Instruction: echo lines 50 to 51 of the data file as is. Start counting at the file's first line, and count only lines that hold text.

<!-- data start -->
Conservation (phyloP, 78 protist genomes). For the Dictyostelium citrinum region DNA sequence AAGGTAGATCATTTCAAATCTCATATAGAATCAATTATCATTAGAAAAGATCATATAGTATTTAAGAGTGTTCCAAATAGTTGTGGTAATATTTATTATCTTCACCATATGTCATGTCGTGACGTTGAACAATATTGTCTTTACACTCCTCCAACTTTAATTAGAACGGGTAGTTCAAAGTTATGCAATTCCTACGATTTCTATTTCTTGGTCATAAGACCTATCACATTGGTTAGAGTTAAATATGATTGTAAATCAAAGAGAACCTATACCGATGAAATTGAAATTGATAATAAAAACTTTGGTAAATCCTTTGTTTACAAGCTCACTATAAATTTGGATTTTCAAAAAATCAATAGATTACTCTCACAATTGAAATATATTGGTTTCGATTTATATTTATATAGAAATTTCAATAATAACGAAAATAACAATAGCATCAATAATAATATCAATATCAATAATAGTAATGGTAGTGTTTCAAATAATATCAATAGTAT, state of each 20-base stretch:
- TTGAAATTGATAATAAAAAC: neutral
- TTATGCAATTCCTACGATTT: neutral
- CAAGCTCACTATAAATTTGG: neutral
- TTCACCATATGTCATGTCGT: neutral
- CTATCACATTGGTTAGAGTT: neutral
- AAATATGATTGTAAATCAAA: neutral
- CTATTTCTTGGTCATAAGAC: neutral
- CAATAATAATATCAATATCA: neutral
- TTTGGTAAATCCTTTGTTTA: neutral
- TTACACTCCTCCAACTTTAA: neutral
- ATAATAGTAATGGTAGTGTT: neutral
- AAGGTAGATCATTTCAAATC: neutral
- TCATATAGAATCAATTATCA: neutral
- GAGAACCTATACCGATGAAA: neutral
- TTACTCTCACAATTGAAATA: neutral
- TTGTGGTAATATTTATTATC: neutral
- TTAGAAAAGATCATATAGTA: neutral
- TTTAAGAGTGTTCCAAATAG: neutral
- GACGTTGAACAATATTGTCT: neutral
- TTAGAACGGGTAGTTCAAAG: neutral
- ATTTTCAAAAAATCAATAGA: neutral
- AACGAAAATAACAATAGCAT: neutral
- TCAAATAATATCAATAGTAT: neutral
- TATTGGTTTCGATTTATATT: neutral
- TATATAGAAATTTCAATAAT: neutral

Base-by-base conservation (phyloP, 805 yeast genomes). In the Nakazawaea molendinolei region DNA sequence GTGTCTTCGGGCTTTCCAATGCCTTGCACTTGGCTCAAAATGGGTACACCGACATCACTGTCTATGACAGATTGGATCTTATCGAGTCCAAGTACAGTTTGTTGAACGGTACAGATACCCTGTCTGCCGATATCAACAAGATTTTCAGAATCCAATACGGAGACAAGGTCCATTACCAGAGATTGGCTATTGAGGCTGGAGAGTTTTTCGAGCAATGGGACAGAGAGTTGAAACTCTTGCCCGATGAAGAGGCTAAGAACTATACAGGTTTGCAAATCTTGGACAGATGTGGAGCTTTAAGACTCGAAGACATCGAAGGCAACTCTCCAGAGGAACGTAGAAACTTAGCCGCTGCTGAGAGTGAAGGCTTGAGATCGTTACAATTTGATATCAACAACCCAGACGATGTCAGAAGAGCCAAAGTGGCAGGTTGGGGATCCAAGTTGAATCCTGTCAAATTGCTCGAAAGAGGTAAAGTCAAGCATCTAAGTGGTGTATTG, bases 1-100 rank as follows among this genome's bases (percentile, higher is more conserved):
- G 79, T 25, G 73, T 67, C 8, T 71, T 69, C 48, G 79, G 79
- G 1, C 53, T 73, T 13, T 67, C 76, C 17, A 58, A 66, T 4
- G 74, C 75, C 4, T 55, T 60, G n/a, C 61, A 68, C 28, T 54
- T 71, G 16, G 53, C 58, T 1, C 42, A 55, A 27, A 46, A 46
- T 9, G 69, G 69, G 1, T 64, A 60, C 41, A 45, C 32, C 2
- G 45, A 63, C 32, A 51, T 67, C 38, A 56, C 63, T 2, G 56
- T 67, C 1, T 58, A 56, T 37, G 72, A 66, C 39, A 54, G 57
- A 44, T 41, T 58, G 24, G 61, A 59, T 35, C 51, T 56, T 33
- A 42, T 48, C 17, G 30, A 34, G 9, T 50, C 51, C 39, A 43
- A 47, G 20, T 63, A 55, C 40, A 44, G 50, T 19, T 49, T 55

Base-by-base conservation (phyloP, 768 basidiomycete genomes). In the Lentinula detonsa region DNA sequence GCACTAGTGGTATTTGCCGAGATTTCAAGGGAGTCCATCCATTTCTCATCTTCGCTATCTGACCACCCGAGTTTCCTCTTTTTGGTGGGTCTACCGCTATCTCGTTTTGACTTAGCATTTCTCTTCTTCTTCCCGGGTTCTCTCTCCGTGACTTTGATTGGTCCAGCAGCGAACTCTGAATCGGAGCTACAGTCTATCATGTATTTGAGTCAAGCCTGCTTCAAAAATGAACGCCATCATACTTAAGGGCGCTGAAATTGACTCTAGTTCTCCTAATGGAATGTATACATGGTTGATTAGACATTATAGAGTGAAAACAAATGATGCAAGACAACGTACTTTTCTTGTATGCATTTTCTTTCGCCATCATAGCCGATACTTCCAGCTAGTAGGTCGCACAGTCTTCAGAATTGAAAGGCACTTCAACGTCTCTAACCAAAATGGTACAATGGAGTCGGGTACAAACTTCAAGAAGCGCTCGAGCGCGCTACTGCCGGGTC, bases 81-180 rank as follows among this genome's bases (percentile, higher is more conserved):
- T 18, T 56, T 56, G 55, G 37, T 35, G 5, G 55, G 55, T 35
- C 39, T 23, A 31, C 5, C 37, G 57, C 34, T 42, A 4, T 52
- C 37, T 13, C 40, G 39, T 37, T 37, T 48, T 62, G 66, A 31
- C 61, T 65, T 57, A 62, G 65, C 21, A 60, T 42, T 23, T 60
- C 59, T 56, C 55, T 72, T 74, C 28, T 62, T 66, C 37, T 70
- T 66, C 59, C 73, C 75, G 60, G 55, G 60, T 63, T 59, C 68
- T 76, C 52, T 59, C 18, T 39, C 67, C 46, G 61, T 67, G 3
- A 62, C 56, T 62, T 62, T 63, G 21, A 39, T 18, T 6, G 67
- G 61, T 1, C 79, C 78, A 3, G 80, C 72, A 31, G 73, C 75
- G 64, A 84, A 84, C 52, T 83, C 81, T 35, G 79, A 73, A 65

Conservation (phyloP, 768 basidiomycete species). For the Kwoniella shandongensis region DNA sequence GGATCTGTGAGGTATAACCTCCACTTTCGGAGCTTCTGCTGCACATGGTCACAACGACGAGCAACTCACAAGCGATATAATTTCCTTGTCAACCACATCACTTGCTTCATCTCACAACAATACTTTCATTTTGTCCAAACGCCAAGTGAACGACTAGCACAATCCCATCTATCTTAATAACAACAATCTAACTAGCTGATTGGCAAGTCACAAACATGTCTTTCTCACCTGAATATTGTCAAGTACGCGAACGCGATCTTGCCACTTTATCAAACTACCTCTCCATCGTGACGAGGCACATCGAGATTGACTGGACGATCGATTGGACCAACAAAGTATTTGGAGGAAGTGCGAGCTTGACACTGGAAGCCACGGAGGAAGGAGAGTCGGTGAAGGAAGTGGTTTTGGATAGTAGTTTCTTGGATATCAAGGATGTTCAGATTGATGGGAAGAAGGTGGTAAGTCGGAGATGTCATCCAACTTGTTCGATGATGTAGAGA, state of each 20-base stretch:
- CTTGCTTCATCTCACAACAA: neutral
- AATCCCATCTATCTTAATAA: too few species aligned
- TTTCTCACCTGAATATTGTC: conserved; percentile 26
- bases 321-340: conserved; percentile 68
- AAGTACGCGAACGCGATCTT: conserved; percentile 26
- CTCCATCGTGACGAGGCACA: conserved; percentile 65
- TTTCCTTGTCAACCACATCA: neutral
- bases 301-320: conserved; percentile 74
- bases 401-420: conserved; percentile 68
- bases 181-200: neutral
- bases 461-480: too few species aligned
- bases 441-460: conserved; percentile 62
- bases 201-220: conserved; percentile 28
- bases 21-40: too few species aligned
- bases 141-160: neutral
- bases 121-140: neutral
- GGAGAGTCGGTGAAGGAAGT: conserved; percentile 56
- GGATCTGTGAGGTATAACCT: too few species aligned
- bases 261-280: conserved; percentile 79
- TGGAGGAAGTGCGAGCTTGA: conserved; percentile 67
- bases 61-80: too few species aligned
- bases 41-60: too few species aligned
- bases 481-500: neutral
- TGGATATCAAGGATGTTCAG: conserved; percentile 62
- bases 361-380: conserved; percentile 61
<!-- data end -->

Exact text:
- CTTGCTTCATCTCACAACAA: neutral
- AATCCCATCTATCTTAATAA: too few species aligned